22 Sympathetic nervous system NE (-)(+) The effects of angiotensin II AT 1 AII 11 11 Blood vessel AT 1 Postsynaptic AT 1 receptor Presynaptic AT 1 receptor Noradrenaline AII=angiotensin II; AT 1 receptor=angiotensin-II receptor type I
11 11 22 Blood vessel NE Eprosartan: mode of action AT 1 Eprosartan AII Sympathetic nervous system
Eprosartan reduces SNS activity –50 –40 –30 –20 – Change in DBP vs control (%) Eprosartan (0.3 mg/kg) Losartan (0.3 mg/kg) Valsartan (0.3 mg/kg) Irbesartan (0.3 mg/kg) Intravenously 10 min before stimulation (acute effect) Sympathetic stimulation at 1 Hz * P<0.05 * Adapted from Ohlstein O, et al. Pharmacology, 1997;55:244 251.
1. Sega R. Blood Press 1999;8:114 121; 2. Gavras I, Gavras H. Pharmacotherapy 1999;19:102S 107S. Reduction in sitDBP (mm Hg) Eprosartan (n=59) Enalapril (n=59) P=0.136 Eprosartan effectively reduces blood pressure 1 and is well tolerated 2 Eprosartan has a placebo-like side-effect profile 2 Eprosartan (n=59) Enalapril (n=59) P=0.025 Reduction in sitSBP (mm Hg) sitDBP=sitting DBP; sitSBP=sitting SBP
Eprosartan increases post-stroke survival in animal models Eprosartan (60 mg/kg/day) Placebo Time (weeks) Survival rate (%) 1. Barone FC, et al. Cardiovasc Res 2001;50:525 537.
Eprosartan in Secondary Stroke Prevention: The MOSES Study
The MOSES study MOrbidity and mortality after Stroke Eprosartan compared with nitrendipine for Secondary prevention (MOSES) Hypothesis In hypertensive stroke patients, for the same level of blood pressure control, eprosartan will be more effective than nitrendipine in reducing cerebrovascular and cardiovascular morbidity and mortality
Rationale High risk of recurrence after stroke Need for better management of stroke patients Few comparative trials focusing on the AIIAs vs other available antihypertensives Few recurrent stroke prevention trials Additional beneficial effects of AIIAs? Why eprosartan? –Effectively lowers systolic blood pressure 1,2 –Shown to reduce SNS activity 3 –Reduced secondary stroke in an experimental model 4 Why nitrendipine? –Significantly reduced the risk of a first stroke in the Syst-Eur trial 5,6 1. Sega R. Blood Press 1999;8:114 121; 2. Gavras I, Gavras H. Pharmacotherapy 1999;19:102S 107S; 3. Ohlstein O, et al. Pharmacology 1997;55:244 251; 4. Barone FC, et al. Cardiovasc Res 2001;50:525 537; 5. Staesson JA, et al. Lancet 1997;350:757–764; 6. Forcette F, et al. Arch Intern Med 2002;162:2046 2052.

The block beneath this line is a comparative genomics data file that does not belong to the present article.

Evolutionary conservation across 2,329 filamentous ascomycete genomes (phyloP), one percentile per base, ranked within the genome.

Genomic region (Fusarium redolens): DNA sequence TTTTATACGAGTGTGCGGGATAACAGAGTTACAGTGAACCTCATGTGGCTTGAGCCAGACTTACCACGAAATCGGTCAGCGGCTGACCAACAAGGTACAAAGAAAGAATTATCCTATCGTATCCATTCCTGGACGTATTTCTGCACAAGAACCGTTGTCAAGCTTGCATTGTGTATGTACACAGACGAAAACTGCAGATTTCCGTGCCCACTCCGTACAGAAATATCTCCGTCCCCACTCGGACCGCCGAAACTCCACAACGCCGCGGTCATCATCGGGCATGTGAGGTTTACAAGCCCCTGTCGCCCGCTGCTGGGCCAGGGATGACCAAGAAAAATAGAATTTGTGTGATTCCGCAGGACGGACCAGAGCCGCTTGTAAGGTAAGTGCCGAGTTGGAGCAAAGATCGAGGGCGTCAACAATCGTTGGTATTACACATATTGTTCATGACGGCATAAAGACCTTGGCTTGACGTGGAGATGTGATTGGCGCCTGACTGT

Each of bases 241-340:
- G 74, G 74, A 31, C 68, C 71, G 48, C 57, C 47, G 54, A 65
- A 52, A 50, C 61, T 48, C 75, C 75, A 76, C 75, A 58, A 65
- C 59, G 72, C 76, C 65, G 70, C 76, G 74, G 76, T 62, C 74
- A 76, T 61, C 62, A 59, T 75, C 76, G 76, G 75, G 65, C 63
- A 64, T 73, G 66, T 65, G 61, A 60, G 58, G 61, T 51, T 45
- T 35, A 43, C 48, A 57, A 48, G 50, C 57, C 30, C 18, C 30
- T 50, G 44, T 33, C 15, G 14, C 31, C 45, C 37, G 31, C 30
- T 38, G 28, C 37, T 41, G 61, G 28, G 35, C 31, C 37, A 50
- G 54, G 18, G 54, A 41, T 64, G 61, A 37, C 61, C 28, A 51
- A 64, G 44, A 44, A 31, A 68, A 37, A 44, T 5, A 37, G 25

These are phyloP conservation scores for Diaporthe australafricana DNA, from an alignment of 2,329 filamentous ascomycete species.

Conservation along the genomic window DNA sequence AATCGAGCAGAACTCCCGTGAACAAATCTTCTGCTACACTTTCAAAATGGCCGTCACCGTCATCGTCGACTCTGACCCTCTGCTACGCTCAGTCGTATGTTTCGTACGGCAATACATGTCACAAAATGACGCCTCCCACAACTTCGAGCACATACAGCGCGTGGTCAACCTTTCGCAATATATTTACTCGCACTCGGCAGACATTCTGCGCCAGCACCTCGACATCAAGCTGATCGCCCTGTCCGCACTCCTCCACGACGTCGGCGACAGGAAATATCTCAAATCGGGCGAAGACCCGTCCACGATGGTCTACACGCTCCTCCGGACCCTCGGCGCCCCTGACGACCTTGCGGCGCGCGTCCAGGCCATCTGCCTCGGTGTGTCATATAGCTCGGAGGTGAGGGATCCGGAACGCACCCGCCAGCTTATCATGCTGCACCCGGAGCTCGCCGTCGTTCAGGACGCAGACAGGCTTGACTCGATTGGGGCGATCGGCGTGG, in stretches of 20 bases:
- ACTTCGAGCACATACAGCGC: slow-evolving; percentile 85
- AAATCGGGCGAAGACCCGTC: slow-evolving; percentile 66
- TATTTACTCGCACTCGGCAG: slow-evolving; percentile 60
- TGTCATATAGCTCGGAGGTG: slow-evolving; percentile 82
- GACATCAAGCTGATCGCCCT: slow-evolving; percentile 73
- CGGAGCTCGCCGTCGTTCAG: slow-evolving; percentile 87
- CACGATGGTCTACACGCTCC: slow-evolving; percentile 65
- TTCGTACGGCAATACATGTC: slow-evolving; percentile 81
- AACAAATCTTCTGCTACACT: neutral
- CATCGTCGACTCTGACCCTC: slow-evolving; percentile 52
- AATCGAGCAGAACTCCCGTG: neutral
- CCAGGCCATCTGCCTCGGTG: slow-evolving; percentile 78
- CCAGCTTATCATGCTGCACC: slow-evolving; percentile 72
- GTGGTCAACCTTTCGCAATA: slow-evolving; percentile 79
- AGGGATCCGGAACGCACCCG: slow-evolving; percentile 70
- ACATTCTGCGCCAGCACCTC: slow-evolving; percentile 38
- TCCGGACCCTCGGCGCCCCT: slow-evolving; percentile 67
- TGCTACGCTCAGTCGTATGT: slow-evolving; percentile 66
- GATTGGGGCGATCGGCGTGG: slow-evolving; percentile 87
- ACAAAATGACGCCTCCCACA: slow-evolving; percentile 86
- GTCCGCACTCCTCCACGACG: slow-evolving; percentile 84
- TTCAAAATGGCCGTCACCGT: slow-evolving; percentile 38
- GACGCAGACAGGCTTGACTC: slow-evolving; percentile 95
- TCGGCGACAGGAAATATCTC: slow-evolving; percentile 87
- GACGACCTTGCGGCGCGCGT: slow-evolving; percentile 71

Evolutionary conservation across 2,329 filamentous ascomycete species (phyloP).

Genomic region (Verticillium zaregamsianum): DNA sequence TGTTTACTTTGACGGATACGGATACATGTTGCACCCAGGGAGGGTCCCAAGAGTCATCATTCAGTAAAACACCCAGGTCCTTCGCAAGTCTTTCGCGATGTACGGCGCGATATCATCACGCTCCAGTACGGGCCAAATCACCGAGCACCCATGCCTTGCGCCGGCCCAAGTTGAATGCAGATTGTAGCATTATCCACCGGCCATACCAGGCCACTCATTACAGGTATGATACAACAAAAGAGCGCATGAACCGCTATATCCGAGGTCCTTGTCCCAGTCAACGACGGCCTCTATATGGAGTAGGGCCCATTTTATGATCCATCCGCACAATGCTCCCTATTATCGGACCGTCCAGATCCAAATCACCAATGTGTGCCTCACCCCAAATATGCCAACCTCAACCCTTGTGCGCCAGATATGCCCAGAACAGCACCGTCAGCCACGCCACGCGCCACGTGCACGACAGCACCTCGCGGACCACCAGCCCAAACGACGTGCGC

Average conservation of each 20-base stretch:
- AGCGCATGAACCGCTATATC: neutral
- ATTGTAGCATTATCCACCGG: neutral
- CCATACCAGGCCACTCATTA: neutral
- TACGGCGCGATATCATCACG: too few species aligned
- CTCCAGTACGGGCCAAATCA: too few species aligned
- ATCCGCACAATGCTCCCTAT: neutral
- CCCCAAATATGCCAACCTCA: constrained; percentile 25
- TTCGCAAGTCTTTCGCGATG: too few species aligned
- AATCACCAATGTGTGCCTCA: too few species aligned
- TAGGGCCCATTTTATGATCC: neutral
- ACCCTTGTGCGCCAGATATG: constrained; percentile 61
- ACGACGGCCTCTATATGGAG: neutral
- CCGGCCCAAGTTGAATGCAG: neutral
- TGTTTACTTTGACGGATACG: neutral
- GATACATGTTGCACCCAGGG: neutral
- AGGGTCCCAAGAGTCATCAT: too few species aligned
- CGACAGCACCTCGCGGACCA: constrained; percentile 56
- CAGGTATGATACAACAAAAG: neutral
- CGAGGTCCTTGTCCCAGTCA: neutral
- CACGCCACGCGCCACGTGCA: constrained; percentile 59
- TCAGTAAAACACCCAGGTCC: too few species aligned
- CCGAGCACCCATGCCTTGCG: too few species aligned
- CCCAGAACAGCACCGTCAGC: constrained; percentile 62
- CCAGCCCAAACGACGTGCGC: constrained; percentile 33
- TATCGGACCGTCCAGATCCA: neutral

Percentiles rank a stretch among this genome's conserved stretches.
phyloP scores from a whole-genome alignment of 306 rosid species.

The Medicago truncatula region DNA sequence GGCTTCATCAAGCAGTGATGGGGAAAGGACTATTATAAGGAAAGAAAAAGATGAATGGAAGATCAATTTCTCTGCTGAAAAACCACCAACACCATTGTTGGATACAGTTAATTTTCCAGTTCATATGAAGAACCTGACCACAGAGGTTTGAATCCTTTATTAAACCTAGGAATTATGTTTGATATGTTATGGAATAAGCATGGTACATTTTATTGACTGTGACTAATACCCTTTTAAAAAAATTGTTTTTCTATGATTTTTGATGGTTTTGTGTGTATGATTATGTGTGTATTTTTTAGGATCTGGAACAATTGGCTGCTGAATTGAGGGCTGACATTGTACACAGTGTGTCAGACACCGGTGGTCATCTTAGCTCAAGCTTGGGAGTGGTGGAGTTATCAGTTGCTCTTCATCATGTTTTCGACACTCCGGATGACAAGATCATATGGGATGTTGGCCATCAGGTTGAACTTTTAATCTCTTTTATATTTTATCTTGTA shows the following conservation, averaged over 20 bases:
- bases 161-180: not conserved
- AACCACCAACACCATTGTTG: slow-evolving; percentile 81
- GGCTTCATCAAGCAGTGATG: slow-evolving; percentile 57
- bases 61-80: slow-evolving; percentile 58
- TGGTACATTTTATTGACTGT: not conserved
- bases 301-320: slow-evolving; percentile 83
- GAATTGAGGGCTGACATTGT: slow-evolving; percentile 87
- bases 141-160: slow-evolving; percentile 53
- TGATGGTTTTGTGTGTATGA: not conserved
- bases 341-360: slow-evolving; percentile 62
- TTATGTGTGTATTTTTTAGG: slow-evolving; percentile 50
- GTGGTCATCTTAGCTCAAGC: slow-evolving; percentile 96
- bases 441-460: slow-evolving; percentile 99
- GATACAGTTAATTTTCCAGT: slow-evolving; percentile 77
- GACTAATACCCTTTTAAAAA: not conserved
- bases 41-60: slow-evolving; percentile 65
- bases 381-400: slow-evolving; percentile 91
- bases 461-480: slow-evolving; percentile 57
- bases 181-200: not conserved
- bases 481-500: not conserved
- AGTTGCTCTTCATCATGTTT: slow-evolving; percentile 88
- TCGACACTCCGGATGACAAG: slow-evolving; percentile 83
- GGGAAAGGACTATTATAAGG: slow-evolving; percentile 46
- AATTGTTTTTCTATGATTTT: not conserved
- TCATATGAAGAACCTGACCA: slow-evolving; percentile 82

Study design PROBE design: – Prospective, Randomized, Open, Blinded Endpoint 1 Inclusion criteria: – Hypertension requiring treatment, plus one of the following within the 24 months prior to study enrolment: – Cerebral ischaemia (TIA, PRIND, complete stroke) – Cerebral haemorrhage Exclusion criteria: – Carotid artery stenosis >70% – Severe CHF, unstable angina, or valve disease – Age over 85 years – Contraindication for eprosartan or nitrendipine 1. Hansson L, et al. Blood Press 1992;1:113 119. PRIND=prolonged reversible ischaemic neurologic deficit; CHF=congestive heart failure